Look, I know it’s hard. You sit down in front of your keyboard with all the motivation in the world to bust out your next great novel. You get about a page in or so and you start to think about picking it back up the next day, or later on that night or whatever. This phenomenon known as procrastination has affected every writer. The newbies, the best-selling authors, and everyone in between. But here’s why writing on a schedule is actually important- whether you’re trying to make a living off writing or not.
For starters- you’re never going to get that book done a thousand words at a time, it’s just not gonna happen. Writing a thousand words a day sounds like a great goal. It’s not. Don’t you remember when you were in high school or college? You had essays all the time that were a thousand+ words and you could knock them out easily. Of course there’s more to it than that- your writing now may require research or a variety of other things. But come on! This is what you want to do, whether you want to make money off it or not- I know you want to see that book completed. Sitting there in all its glory on your desk, something that you devoted your time and creativity to in order to create a completely original piece of work. That’s a lot of motivation in itself.
Here’s what I do:
I brew a cup of coffee. (Note you can choose whatever caffeinated beverage you prefer)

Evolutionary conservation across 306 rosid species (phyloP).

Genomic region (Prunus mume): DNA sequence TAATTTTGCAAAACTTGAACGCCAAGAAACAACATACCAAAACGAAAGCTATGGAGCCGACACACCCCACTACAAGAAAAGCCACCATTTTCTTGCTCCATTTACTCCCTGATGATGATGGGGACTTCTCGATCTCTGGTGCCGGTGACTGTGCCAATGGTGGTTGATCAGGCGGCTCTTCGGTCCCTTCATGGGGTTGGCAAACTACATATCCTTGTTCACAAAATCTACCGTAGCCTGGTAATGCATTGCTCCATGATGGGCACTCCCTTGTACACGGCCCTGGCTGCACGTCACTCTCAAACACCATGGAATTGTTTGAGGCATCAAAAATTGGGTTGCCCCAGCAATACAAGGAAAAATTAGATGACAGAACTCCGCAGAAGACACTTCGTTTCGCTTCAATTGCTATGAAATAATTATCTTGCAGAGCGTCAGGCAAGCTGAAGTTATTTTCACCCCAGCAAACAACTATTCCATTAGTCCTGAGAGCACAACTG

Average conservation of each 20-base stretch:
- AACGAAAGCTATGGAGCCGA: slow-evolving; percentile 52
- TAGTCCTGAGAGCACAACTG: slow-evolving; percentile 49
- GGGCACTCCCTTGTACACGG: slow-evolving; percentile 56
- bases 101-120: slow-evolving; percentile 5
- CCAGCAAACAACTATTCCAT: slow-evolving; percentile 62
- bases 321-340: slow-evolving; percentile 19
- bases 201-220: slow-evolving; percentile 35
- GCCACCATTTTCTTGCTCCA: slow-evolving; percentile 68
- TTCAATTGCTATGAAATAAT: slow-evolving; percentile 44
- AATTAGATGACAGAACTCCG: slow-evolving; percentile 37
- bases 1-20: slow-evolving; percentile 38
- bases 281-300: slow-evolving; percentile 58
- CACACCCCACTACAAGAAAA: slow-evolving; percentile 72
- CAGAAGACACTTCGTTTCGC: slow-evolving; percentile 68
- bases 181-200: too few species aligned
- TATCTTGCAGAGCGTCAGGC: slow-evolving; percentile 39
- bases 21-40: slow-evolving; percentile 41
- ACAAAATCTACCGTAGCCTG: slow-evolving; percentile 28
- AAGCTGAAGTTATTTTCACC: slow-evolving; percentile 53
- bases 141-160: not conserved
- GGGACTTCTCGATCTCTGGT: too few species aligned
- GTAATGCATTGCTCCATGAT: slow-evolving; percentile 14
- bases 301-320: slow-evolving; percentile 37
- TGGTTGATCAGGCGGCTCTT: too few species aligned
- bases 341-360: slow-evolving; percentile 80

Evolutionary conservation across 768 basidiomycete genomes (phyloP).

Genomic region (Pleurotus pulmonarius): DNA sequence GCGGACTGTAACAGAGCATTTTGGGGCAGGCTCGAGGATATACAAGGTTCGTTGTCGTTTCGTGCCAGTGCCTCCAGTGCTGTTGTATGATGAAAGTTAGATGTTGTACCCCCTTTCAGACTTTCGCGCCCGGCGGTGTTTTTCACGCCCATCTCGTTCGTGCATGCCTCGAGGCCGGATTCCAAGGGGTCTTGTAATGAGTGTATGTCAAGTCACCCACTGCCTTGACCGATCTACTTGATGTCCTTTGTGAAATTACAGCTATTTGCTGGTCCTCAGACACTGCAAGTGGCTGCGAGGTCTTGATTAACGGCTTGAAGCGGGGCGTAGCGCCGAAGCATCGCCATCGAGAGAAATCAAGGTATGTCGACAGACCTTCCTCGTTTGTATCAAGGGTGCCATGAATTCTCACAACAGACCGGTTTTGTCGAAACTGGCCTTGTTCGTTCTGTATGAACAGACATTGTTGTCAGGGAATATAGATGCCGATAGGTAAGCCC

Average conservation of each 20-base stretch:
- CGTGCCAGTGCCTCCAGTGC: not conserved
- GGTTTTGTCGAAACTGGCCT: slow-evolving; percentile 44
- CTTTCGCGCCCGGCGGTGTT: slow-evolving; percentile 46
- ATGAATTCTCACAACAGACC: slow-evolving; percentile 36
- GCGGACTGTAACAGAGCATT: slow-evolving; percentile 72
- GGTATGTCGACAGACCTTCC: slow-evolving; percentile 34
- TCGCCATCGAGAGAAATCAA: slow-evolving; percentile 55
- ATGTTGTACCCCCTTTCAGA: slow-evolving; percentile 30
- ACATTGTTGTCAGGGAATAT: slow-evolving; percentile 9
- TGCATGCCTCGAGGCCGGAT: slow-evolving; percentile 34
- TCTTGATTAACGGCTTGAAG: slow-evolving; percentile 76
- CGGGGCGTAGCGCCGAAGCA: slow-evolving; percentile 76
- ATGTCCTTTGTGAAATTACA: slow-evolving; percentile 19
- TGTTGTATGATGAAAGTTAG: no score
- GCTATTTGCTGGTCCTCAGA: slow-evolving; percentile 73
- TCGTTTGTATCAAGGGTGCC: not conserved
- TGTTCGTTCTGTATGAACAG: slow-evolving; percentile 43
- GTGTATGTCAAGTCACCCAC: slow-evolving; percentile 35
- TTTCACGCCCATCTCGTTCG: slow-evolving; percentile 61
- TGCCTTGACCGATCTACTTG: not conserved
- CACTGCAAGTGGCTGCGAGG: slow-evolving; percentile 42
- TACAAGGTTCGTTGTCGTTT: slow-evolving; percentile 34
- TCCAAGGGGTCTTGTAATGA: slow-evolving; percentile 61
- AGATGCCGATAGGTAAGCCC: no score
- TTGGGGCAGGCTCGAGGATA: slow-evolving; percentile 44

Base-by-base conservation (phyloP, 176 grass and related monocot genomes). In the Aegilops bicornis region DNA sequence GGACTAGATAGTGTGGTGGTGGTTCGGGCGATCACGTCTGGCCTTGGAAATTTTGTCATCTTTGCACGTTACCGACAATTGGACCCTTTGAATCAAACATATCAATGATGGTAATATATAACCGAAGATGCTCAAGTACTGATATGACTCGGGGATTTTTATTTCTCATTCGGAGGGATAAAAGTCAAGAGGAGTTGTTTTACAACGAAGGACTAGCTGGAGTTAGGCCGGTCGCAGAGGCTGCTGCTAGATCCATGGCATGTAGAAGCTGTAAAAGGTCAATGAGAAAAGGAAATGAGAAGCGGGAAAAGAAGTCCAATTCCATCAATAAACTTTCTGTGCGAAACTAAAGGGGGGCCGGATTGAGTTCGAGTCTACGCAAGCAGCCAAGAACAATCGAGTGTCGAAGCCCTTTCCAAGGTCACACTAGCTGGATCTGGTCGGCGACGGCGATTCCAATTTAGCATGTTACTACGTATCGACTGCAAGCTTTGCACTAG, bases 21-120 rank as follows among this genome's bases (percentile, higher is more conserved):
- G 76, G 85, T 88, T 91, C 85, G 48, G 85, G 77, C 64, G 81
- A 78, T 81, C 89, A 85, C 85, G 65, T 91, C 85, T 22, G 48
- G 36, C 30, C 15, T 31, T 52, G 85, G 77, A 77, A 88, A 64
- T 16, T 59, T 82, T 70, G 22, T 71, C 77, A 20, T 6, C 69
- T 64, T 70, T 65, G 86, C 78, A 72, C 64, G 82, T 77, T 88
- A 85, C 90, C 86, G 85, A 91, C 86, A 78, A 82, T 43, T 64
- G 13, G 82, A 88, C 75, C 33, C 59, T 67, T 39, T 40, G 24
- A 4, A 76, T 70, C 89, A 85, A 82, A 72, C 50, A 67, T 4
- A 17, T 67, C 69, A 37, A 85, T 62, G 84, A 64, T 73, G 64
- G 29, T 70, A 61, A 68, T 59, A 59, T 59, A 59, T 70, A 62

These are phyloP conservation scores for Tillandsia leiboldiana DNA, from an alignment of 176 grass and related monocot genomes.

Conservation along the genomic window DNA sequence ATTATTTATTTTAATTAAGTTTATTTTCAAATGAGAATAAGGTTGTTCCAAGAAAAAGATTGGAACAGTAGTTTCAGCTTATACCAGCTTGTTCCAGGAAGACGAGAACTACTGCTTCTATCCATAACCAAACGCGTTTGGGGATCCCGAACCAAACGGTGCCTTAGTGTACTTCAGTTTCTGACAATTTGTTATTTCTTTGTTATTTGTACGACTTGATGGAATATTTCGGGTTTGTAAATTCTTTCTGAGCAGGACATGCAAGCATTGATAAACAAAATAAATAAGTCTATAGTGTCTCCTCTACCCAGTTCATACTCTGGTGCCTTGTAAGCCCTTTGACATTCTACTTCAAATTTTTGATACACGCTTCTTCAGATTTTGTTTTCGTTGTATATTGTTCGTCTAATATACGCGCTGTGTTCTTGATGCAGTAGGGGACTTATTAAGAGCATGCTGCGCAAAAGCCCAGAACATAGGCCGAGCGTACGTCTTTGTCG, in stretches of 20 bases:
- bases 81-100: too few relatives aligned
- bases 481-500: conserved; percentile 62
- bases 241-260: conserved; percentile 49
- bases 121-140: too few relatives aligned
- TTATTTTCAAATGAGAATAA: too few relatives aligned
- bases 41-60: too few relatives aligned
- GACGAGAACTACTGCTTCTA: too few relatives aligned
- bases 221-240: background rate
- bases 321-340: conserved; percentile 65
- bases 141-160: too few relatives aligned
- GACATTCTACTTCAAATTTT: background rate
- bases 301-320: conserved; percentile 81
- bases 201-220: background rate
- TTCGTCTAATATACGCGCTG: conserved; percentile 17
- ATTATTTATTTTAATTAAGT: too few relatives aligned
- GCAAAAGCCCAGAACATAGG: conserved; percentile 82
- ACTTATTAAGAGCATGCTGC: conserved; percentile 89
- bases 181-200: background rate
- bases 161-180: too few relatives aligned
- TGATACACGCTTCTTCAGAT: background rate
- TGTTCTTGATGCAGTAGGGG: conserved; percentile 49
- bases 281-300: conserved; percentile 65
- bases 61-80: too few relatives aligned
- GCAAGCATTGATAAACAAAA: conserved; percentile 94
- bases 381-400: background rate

I set said cup of coffee on a coaster by my laptop, and proceed to open up the document I’m working on.
Gulp at least three big swigs of that hot beverage (you can take the burn, you’re a writer) and then get to work on the first paragraph or wherever you’re starting from.
Make that paragraph really, really interesting. Just don’t pause too long while you’re writing it and let your mind take it wherever it damn well pleases. If you spell some stuff wrong along the way, come back to it after the parapgraph is finished. The point is to get those thoughts out of your head and onto paper, well computer screen that is.
Alright now it’s easy- you keep that same mindset that you’re just going to completely blast through pages and pages of your book. And when you do this, you start to get a really good feeling. It comes each time you complete a page and start the next one, and so on. Pretty soon you’re writing almost completely off creativity and the rush you get from finishing a page. Look at you go, you little addict!
Another thing that always keeps me productively writing is the thought that each page I write will turn out to be longer than a single page in my book. Hey look, I’m not a math guy, so I could be completely wrong on whether this is actually true- but just the thought of it in my head keeps me a more efficient writer, and more importantly it keeps me feeling good about my work.
And that’s likely the most significant point I’ll make in this article- feeling good while you’re writing is of the utmost importance. Because when you start to feel like it’s a chore to get through that chapter you’re on, you’ve already kind of lost. Remember that this is something you like to do, and you should feel proud that you’re doing something you’re passionate about that can be shared with others and even make some money from. It doesn’t have to be a chore, it really can be fun.
And hey, you can always save up all that frustration you want to let out for when editing time comes around 🙂